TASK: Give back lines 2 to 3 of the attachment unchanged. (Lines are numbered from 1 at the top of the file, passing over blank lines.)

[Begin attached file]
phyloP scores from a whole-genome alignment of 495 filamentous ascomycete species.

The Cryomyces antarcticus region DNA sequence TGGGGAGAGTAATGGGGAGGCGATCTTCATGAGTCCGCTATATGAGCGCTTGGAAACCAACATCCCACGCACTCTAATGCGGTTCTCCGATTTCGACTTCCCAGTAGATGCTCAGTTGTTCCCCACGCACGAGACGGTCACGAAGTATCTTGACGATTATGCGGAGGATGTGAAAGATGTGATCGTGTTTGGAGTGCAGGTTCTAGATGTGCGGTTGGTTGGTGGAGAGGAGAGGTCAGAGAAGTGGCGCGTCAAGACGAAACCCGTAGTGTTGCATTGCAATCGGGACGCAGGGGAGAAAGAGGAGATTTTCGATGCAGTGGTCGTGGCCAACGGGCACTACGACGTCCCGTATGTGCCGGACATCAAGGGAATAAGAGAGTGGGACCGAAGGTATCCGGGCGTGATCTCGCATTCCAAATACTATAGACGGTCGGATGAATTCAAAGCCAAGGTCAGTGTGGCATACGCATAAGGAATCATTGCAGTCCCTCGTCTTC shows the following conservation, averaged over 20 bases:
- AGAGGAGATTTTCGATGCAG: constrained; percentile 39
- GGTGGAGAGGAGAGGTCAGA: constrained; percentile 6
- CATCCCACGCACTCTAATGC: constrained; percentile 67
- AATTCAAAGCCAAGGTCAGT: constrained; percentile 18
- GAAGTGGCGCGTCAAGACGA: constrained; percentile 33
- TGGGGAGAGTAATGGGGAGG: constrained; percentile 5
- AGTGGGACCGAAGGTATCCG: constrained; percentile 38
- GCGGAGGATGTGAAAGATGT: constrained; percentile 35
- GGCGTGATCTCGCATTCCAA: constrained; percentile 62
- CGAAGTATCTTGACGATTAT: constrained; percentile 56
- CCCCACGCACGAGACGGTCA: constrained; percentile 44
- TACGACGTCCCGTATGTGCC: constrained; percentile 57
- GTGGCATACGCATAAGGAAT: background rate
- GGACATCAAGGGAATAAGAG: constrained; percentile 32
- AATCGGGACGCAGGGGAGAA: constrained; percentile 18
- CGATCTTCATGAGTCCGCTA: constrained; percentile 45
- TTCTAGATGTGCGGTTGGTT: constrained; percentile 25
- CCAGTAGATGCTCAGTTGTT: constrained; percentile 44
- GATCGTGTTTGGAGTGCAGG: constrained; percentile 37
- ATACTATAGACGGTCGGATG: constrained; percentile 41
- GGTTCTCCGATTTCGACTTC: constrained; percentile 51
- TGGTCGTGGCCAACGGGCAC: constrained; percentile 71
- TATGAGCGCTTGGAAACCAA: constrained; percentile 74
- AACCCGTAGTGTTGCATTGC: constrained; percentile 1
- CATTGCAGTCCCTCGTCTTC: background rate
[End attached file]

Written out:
The Cryomyces antarcticus region DNA sequence TGGGGAGAGTAATGGGGAGGCGATCTTCATGAGTCCGCTATATGAGCGCTTGGAAACCAACATCCCACGCACTCTAATGCGGTTCTCCGATTTCGACTTCCCAGTAGATGCTCAGTTGTTCCCCACGCACGAGACGGTCACGAAGTATCTTGACGATTATGCGGAGGATGTGAAAGATGTGATCGTGTTTGGAGTGCAGGTTCTAGATGTGCGGTTGGTTGGTGGAGAGGAGAGGTCAGAGAAGTGGCGCGTCAAGACGAAACCCGTAGTGTTGCATTGCAATCGGGACGCAGGGGAGAAAGAGGAGATTTTCGATGCAGTGGTCGTGGCCAACGGGCACTACGACGTCCCGTATGTGCCGGACATCAAGGGAATAAGAGAGTGGGACCGAAGGTATCCGGGCGTGATCTCGCATTCCAAATACTATAGACGGTCGGATGAATTCAAAGCCAAGGTCAGTGTGGCATACGCATAAGGAATCATTGCAGTCCCTCGTCTTC shows the following conservation, averaged over 20 bases:
- AGAGGAGATTTTCGATGCAG: constrained; percentile 39